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The jeers from the Wankhede crowd may have hurt Virat Kohli and made him question the aspect of crowd loyalty in the IPL, but has suddenly highlighted the tournament's engagement with fans. In the Indian Express, Sandeep Dwivedi believes the incident is an indicator of the emerging fan loyalties
Kohli missed the point and had a pot-to-kettle kind of hypocritical exchange with the MI fans. Gambhir for him was a rival, not a Delhi or India team-mate. But when Mumbai treated him like a rival, he sulked. Wankhede, in the past, had booed Tendulkar, that too while he wore India's whites. Kohli should have known better.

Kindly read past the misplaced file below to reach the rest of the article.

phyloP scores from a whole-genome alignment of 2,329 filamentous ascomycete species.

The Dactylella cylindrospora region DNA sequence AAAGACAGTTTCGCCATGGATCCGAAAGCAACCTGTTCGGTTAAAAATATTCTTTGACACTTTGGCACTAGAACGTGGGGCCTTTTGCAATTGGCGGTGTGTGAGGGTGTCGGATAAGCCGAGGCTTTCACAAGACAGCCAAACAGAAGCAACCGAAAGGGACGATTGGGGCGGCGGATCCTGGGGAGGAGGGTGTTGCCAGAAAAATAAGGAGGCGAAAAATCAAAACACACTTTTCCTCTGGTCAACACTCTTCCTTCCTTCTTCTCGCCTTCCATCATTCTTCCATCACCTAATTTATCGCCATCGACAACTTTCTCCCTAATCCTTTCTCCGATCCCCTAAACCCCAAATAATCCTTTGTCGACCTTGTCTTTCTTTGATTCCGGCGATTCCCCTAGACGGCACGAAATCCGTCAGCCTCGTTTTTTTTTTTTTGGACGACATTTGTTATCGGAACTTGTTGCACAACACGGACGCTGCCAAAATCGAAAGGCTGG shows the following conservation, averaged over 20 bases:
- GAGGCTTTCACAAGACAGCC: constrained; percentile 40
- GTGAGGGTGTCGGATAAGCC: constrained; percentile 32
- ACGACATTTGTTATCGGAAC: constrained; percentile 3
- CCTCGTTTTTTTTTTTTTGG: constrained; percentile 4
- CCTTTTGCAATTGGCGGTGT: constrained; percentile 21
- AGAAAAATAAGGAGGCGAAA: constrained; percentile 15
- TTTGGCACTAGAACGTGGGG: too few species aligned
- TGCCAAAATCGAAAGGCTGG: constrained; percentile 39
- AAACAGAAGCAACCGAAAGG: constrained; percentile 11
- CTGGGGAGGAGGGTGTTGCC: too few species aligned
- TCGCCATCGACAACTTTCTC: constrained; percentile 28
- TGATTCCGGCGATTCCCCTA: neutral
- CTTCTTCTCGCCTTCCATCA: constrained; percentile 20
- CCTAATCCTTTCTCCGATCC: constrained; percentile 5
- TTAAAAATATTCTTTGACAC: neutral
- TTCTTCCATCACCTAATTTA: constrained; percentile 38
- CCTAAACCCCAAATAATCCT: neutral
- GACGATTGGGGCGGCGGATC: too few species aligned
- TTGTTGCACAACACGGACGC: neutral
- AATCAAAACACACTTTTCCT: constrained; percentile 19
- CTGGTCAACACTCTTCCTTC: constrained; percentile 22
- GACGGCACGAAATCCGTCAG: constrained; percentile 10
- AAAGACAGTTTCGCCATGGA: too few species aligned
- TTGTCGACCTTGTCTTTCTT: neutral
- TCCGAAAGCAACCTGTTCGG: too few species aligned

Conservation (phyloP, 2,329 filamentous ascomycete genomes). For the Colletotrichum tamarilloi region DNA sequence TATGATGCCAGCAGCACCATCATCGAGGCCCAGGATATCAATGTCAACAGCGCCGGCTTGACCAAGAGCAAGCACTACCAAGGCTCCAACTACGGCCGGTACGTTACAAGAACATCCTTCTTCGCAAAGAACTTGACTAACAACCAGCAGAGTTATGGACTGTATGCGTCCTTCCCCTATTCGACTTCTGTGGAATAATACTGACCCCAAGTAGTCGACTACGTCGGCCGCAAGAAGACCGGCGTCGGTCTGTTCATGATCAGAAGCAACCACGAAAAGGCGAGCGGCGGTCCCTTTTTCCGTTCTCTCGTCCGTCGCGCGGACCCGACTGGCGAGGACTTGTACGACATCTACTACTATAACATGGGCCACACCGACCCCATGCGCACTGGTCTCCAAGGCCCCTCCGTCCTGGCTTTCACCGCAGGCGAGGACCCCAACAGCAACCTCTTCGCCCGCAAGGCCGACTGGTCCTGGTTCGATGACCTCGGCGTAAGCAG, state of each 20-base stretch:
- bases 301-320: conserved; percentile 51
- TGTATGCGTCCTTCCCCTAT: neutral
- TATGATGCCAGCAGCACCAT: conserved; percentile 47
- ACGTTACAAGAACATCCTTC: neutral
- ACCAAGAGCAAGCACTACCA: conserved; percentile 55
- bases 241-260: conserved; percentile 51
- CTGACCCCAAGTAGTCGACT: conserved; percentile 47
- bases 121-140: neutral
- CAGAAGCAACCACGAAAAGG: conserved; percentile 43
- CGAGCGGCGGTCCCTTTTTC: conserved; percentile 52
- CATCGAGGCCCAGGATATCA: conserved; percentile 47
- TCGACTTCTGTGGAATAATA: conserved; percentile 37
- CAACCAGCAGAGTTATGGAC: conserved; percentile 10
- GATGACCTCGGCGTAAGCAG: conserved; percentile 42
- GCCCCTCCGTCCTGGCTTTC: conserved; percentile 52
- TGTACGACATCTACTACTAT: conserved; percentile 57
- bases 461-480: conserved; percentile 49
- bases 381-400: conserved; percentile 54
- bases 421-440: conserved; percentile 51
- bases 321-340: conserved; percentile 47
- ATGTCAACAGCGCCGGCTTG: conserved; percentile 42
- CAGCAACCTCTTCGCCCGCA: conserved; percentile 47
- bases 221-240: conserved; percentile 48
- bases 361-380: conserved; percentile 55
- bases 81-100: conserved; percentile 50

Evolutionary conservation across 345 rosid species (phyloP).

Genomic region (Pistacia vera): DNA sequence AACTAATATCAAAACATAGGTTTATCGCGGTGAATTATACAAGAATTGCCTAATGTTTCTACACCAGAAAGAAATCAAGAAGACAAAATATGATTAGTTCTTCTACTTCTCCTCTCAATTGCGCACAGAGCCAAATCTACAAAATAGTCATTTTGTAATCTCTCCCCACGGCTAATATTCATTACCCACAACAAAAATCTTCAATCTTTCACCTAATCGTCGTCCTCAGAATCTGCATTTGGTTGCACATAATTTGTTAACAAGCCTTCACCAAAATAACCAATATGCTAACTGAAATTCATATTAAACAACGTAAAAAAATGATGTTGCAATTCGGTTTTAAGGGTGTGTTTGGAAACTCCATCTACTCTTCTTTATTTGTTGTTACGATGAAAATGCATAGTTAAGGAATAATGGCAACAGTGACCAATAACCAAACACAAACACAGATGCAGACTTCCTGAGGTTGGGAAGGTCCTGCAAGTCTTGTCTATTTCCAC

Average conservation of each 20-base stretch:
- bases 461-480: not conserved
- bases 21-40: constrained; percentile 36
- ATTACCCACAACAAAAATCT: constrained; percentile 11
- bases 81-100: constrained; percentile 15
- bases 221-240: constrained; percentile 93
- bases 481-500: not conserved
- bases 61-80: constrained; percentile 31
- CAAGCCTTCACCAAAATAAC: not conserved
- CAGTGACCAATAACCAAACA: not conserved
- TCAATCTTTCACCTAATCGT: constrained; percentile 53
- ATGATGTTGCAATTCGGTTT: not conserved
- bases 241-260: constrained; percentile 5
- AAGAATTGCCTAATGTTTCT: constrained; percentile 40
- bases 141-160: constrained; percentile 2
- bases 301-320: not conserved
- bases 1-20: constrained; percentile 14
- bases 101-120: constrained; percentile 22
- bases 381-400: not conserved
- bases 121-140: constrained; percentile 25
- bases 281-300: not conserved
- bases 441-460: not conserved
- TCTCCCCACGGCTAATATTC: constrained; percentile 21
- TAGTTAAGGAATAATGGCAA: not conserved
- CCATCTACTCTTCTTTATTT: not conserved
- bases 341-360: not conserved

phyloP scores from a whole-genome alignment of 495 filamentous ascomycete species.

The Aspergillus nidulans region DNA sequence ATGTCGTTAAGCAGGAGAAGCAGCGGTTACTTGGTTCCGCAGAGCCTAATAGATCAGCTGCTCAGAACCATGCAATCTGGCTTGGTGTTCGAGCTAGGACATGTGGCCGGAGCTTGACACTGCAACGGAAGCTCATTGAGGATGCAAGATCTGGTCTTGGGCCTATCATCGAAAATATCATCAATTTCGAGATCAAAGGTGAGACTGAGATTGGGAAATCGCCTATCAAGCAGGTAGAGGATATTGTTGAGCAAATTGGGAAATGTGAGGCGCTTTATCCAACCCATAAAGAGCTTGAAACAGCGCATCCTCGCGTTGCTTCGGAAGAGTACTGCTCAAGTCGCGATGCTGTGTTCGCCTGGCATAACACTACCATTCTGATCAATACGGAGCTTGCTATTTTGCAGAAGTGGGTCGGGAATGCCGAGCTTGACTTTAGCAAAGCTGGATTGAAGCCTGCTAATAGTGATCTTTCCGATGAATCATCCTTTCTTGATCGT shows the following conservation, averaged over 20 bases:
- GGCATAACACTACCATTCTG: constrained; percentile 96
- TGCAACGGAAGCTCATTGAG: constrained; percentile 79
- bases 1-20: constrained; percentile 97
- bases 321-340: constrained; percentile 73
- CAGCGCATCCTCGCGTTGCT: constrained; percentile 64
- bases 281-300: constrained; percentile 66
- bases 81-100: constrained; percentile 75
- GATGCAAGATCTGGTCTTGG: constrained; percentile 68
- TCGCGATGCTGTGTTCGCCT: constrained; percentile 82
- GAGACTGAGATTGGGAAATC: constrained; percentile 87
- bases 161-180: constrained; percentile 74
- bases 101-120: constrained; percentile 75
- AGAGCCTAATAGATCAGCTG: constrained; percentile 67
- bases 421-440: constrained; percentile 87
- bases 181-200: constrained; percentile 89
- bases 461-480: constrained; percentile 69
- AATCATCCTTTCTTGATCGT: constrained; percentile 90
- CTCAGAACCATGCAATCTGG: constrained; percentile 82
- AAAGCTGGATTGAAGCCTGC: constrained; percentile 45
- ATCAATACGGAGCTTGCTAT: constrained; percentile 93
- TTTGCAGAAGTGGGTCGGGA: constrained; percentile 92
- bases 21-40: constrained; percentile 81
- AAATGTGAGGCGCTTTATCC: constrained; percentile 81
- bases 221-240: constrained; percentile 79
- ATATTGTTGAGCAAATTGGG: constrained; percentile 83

In Wisden India, Shamya Dasgupta writes that Kohli should learn to the crowd reaction in his stride because it's the fans' right to cheer and jeer.
As far as I am concerned, a sport exists because of the people who watch it. The crowd is an unempowered entity that can only do two things during a match - cheer and jeer - and only one more thing afterwards, which is to talk about the game, on street corners and on Twitter. An international sportsperson must be able to take all reactions in his stride, and know that he is who he is because of his fans. The fans don't exist because of him.